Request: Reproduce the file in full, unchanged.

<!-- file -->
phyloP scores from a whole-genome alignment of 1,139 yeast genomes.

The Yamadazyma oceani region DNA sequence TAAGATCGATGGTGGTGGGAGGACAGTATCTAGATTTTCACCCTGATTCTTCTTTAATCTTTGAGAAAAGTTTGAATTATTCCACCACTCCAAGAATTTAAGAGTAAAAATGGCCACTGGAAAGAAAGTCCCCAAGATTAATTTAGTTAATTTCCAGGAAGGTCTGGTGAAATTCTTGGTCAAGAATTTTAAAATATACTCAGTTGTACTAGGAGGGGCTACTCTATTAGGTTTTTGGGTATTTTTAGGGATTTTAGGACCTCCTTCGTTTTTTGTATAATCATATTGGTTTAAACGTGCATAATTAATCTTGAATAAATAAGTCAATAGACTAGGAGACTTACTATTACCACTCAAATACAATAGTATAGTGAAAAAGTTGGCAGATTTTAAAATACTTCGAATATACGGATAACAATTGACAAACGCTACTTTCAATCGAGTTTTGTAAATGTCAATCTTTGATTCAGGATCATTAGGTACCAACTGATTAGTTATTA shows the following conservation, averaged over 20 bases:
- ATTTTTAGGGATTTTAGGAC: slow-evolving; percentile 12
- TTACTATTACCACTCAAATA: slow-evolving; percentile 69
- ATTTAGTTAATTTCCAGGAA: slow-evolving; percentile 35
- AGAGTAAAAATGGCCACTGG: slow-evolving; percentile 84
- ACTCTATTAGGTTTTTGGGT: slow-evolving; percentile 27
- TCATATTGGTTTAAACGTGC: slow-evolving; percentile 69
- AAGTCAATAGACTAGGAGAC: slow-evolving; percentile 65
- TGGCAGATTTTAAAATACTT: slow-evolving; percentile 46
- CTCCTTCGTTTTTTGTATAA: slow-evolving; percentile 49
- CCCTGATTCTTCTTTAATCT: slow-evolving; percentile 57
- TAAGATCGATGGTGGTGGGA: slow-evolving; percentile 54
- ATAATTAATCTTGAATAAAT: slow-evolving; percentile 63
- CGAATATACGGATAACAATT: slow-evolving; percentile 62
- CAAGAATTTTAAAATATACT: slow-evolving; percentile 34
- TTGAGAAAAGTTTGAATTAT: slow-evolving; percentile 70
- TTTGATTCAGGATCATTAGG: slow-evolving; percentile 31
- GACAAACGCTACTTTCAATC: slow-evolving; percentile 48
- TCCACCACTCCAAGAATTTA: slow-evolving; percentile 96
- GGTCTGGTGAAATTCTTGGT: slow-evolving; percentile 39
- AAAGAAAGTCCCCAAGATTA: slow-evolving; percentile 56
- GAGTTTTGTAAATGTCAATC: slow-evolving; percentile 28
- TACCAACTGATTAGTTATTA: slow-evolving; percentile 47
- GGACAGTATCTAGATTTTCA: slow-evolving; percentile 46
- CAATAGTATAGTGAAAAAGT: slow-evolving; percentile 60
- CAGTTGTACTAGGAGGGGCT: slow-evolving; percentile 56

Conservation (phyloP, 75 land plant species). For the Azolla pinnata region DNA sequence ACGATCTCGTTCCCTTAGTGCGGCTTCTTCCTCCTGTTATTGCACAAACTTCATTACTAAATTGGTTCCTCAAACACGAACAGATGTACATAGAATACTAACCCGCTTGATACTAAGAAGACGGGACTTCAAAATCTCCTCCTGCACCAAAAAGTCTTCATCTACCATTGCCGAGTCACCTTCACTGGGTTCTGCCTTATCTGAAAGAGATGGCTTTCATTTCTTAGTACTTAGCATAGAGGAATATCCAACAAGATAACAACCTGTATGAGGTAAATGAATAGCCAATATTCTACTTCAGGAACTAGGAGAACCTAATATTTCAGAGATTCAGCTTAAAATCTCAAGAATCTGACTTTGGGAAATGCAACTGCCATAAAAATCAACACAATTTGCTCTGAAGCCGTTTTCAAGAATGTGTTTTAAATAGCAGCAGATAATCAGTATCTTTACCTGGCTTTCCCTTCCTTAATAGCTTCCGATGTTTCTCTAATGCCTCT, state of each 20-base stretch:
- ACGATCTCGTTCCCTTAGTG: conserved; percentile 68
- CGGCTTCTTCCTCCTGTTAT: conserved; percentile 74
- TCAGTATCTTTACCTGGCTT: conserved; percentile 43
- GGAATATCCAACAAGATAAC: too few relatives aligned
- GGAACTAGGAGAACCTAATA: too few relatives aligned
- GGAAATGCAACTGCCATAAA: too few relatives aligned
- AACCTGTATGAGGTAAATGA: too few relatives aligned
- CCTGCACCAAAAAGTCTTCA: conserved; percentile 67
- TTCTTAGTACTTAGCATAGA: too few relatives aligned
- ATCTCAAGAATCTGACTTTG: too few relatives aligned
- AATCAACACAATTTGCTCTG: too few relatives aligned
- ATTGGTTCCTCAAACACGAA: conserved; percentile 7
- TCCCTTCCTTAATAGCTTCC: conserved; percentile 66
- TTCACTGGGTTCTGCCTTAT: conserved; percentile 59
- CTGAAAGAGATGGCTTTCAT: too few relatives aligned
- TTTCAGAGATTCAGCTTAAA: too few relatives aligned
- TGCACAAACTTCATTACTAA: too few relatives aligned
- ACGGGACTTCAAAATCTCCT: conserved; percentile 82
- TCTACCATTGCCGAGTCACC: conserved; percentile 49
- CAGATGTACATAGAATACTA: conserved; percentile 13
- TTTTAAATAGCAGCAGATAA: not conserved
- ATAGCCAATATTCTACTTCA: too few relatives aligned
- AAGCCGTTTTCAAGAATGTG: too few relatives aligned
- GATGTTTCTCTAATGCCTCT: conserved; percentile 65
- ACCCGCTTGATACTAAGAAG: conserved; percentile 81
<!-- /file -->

phyloP scores from a whole-genome alignment of 1,139 yeast genomes.

The Yamadazyma oceani region DNA sequence TAAGATCGATGGTGGTGGGAGGACAGTATCTAGATTTTCACCCTGATTCTTCTTTAATCTTTGAGAAAAGTTTGAATTATTCCACCACTCCAAGAATTTAAGAGTAAAAATGGCCACTGGAAAGAAAGTCCCCAAGATTAATTTAGTTAATTTCCAGGAAGGTCTGGTGAAATTCTTGGTCAAGAATTTTAAAATATACTCAGTTGTACTAGGAGGGGCTACTCTATTAGGTTTTTGGGTATTTTTAGGGATTTTAGGACCTCCTTCGTTTTTTGTATAATCATATTGGTTTAAACGTGCATAATTAATCTTGAATAAATAAGTCAATAGACTAGGAGACTTACTATTACCACTCAAATACAATAGTATAGTGAAAAAGTTGGCAGATTTTAAAATACTTCGAATATACGGATAACAATTGACAAACGCTACTTTCAATCGAGTTTTGTAAATGTCAATCTTTGATTCAGGATCATTAGGTACCAACTGATTAGTTATTA shows the following conservation, averaged over 20 bases:
- ATTTTTAGGGATTTTAGGAC: slow-evolving; percentile 12
- TTACTATTACCACTCAAATA: slow-evolving; percentile 69
- ATTTAGTTAATTTCCAGGAA: slow-evolving; percentile 35
- AGAGTAAAAATGGCCACTGG: slow-evolving; percentile 84
- ACTCTATTAGGTTTTTGGGT: slow-evolving; percentile 27
- TCATATTGGTTTAAACGTGC: slow-evolving; percentile 69
- AAGTCAATAGACTAGGAGAC: slow-evolving; percentile 65
- TGGCAGATTTTAAAATACTT: slow-evolving; percentile 46
- CTCCTTCGTTTTTTGTATAA: slow-evolving; percentile 49
- CCCTGATTCTTCTTTAATCT: slow-evolving; percentile 57
- TAAGATCGATGGTGGTGGGA: slow-evolving; percentile 54
- ATAATTAATCTTGAATAAAT: slow-evolving; percentile 63
- CGAATATACGGATAACAATT: slow-evolving; percentile 62
- CAAGAATTTTAAAATATACT: slow-evolving; percentile 34
- TTGAGAAAAGTTTGAATTAT: slow-evolving; percentile 70
- TTTGATTCAGGATCATTAGG: slow-evolving; percentile 31
- GACAAACGCTACTTTCAATC: slow-evolving; percentile 48
- TCCACCACTCCAAGAATTTA: slow-evolving; percentile 96
- GGTCTGGTGAAATTCTTGGT: slow-evolving; percentile 39
- AAAGAAAGTCCCCAAGATTA: slow-evolving; percentile 56
- GAGTTTTGTAAATGTCAATC: slow-evolving; percentile 28
- TACCAACTGATTAGTTATTA: slow-evolving; percentile 47
- GGACAGTATCTAGATTTTCA: slow-evolving; percentile 46
- CAATAGTATAGTGAAAAAGT: slow-evolving; percentile 60
- CAGTTGTACTAGGAGGGGCT: slow-evolving; percentile 56

Conservation (phyloP, 75 land plant species). For the Azolla pinnata region DNA sequence ACGATCTCGTTCCCTTAGTGCGGCTTCTTCCTCCTGTTATTGCACAAACTTCATTACTAAATTGGTTCCTCAAACACGAACAGATGTACATAGAATACTAACCCGCTTGATACTAAGAAGACGGGACTTCAAAATCTCCTCCTGCACCAAAAAGTCTTCATCTACCATTGCCGAGTCACCTTCACTGGGTTCTGCCTTATCTGAAAGAGATGGCTTTCATTTCTTAGTACTTAGCATAGAGGAATATCCAACAAGATAACAACCTGTATGAGGTAAATGAATAGCCAATATTCTACTTCAGGAACTAGGAGAACCTAATATTTCAGAGATTCAGCTTAAAATCTCAAGAATCTGACTTTGGGAAATGCAACTGCCATAAAAATCAACACAATTTGCTCTGAAGCCGTTTTCAAGAATGTGTTTTAAATAGCAGCAGATAATCAGTATCTTTACCTGGCTTTCCCTTCCTTAATAGCTTCCGATGTTTCTCTAATGCCTCT, state of each 20-base stretch:
- ACGATCTCGTTCCCTTAGTG: conserved; percentile 68
- CGGCTTCTTCCTCCTGTTAT: conserved; percentile 74
- TCAGTATCTTTACCTGGCTT: conserved; percentile 43
- GGAATATCCAACAAGATAAC: too few relatives aligned
- GGAACTAGGAGAACCTAATA: too few relatives aligned
- GGAAATGCAACTGCCATAAA: too few relatives aligned
- AACCTGTATGAGGTAAATGA: too few relatives aligned
- CCTGCACCAAAAAGTCTTCA: conserved; percentile 67
- TTCTTAGTACTTAGCATAGA: too few relatives aligned
- ATCTCAAGAATCTGACTTTG: too few relatives aligned
- AATCAACACAATTTGCTCTG: too few relatives aligned
- ATTGGTTCCTCAAACACGAA: conserved; percentile 7
- TCCCTTCCTTAATAGCTTCC: conserved; percentile 66
- TTCACTGGGTTCTGCCTTAT: conserved; percentile 59
- CTGAAAGAGATGGCTTTCAT: too few relatives aligned
- TTTCAGAGATTCAGCTTAAA: too few relatives aligned
- TGCACAAACTTCATTACTAA: too few relatives aligned
- ACGGGACTTCAAAATCTCCT: conserved; percentile 82
- TCTACCATTGCCGAGTCACC: conserved; percentile 49
- CAGATGTACATAGAATACTA: conserved; percentile 13
- TTTTAAATAGCAGCAGATAA: not conserved
- ATAGCCAATATTCTACTTCA: too few relatives aligned
- AAGCCGTTTTCAAGAATGTG: too few relatives aligned
- GATGTTTCTCTAATGCCTCT: conserved; percentile 65
- ACCCGCTTGATACTAAGAAG: conserved; percentile 81